1 cup finely shredded napa cabbage
pound ground pork
1/2 teaspoon light soy sauce
1 teaspoon shaoxing wine
1/2 teaspoon sesame oil…or maybe a little more…
1 inch knob of ginger, grated
1 teaspoon garlic, mined
1 teaspoon cornstarch
dumpling or wonton wrappers, preferably round
Combine all ingredients except the wrappers and the peanut oil in a bowl.
Mix well - you will probably need to get your hands in there to get this done.
Once you’ve got a nice, homogenous mixture set up your dumpling-making station. (If you do much battering and frying, this will feel like second nature). Part 1: your bowl of potsticker filling and a teaspoon. Part 2: a square of wax paper, the dumpling wrappers wrapped in plastic, and a bowl of water. Part 3: a cookie sheet lined with wax paper.
Now it’s time to assemble, which can be fiddly work; recruit some helpers if you can. Lay a wonton wrapper on the wax paper. Scoop a nice, heaping teaspoon full of the filling into the center of it. Dip your finger in the water, and moisten the edges of half the wrapper. Fold the wrapper in half, making either a triangle or a half-moon (depending on the shape of your wrappers). Now, crimp the edges so your dumpling stays shut. This is much easier if you are using round wrappers.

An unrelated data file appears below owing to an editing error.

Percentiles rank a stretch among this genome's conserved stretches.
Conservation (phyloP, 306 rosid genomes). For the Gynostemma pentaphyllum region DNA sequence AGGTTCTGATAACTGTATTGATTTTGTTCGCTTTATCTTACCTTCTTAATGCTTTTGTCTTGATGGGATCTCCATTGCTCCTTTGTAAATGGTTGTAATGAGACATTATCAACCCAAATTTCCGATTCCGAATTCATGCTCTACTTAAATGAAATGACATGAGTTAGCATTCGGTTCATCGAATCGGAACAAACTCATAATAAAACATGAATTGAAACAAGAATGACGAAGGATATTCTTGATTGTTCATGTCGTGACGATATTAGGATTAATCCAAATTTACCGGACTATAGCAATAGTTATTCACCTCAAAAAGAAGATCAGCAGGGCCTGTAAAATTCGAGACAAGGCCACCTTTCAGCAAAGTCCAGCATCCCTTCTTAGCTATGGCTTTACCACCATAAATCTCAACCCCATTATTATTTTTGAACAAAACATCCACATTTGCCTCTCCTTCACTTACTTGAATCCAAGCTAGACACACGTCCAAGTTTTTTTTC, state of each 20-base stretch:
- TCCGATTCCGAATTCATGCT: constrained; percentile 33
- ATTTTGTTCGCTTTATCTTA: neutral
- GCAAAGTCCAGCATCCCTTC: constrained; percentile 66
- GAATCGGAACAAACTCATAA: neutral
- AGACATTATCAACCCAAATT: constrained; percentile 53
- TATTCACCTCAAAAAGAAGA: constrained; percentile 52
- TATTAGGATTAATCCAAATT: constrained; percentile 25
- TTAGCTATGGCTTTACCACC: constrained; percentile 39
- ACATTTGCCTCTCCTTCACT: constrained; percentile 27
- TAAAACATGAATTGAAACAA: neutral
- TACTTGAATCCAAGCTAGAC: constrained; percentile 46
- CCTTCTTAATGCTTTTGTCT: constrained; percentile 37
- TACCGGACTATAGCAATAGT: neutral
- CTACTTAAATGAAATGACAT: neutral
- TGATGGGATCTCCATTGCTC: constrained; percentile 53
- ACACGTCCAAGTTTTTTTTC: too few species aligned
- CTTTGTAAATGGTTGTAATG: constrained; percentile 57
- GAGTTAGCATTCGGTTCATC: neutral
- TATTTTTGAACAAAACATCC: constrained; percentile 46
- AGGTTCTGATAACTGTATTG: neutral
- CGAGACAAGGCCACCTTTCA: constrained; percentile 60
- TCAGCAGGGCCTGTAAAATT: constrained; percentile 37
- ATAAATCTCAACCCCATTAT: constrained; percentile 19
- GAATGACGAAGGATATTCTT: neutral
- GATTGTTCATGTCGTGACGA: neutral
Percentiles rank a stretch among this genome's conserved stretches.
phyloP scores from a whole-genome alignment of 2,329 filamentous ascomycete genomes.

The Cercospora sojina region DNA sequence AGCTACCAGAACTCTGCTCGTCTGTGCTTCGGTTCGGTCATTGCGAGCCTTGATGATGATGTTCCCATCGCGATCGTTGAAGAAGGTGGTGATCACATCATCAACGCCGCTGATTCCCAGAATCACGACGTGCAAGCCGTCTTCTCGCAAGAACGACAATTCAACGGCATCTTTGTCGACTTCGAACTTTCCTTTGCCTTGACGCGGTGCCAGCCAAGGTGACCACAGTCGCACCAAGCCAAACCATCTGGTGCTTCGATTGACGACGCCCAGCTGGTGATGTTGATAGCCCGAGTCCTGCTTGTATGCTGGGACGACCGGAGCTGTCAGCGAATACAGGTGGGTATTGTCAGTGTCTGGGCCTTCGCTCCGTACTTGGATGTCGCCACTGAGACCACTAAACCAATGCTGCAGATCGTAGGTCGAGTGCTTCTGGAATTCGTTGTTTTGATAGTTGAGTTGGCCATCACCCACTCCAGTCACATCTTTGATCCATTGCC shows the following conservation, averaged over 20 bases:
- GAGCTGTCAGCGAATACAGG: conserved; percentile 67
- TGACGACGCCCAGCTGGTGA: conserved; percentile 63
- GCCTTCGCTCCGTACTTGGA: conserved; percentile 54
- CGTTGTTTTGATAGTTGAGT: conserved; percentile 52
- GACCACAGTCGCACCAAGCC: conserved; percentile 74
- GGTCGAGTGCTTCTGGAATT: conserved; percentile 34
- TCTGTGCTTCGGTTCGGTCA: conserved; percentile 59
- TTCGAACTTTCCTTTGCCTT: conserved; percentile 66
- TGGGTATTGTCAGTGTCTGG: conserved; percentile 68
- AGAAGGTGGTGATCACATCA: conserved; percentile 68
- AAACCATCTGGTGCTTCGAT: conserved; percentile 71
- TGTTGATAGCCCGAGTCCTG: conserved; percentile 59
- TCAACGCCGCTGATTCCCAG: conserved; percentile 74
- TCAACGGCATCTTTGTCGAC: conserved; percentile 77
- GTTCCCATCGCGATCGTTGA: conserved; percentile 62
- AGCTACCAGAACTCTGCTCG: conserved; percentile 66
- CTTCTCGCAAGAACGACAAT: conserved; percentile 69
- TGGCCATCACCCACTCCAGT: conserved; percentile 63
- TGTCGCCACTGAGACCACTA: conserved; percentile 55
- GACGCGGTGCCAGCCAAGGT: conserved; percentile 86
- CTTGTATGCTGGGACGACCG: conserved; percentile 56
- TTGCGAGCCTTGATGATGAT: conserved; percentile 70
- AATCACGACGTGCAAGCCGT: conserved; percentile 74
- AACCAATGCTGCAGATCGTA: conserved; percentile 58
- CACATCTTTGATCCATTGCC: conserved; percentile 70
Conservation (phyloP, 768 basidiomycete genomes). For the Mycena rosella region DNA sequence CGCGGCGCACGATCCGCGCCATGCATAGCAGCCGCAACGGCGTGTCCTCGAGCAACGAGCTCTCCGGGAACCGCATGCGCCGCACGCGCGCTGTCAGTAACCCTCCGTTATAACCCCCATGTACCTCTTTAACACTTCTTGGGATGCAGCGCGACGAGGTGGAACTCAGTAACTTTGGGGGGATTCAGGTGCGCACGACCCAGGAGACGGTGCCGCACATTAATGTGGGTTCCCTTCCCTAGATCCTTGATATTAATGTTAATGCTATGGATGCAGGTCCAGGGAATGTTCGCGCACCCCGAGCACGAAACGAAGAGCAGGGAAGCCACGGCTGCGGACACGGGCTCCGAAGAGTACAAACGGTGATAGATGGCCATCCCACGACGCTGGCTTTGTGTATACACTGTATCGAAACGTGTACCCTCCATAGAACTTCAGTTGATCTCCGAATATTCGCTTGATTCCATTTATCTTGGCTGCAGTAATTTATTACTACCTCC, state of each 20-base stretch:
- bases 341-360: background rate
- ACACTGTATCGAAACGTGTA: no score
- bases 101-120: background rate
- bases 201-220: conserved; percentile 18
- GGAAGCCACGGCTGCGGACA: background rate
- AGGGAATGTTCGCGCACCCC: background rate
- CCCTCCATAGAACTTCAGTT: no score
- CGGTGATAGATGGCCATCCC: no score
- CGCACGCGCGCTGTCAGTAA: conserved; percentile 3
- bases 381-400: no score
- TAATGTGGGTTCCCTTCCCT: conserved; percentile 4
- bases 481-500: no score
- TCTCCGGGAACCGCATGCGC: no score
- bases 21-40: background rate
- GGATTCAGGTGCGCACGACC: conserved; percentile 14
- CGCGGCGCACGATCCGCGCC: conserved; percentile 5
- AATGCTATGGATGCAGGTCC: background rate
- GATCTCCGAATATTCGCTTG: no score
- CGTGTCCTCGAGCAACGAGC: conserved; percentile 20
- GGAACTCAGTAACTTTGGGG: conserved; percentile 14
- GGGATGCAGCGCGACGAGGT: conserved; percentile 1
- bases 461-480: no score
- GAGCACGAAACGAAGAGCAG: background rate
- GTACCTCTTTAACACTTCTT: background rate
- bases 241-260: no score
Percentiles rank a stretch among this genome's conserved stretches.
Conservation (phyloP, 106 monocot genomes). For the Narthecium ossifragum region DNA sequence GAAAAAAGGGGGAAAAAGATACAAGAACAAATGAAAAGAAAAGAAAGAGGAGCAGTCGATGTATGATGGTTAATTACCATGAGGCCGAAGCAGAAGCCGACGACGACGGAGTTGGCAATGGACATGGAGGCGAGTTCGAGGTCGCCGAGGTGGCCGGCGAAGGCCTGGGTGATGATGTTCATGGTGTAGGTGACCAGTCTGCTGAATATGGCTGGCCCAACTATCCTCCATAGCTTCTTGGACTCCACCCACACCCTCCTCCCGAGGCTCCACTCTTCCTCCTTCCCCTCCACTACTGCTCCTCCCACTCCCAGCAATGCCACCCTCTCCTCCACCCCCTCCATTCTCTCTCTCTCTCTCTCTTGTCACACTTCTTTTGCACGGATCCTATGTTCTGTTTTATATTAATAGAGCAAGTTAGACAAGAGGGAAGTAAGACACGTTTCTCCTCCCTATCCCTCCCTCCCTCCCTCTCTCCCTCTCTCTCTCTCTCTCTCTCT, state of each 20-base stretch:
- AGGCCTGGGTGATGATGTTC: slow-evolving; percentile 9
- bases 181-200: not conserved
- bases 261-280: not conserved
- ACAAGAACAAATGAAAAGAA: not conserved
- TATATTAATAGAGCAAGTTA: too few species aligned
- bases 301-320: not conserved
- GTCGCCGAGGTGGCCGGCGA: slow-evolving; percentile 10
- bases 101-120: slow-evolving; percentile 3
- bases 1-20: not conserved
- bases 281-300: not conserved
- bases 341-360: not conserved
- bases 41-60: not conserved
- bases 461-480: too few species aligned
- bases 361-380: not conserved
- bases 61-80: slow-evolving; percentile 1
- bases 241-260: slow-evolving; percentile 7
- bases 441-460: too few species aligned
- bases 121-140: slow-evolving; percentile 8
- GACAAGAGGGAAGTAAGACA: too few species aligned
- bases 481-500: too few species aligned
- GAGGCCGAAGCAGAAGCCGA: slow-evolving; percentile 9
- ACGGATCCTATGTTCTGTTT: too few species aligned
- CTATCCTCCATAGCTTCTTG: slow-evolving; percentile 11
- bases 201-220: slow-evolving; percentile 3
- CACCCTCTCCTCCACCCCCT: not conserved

Transfer the dumpling to the cookie sheet and repeat. This recipe makes about 30 dumplings, give or take. Depending on your appetite, 6-10 dumplings make a good portion for one. So, size up how many servings you need, and how many hungry mouths you have to feed. The unfried dumplings can be popped in the freezer (leave them on the cookie sheet) and then transferred to a freezer bag when frozen solid.
Classic Chinese food. The uncooked dumplings freeze extremely well, so this is a great way to burn a weekend afternoon making dozens of potstickers. Then, you're 10 minutes away from proper potstickers. Great for drop-in guests.
Sunday, December 6, 2009 - 2:54am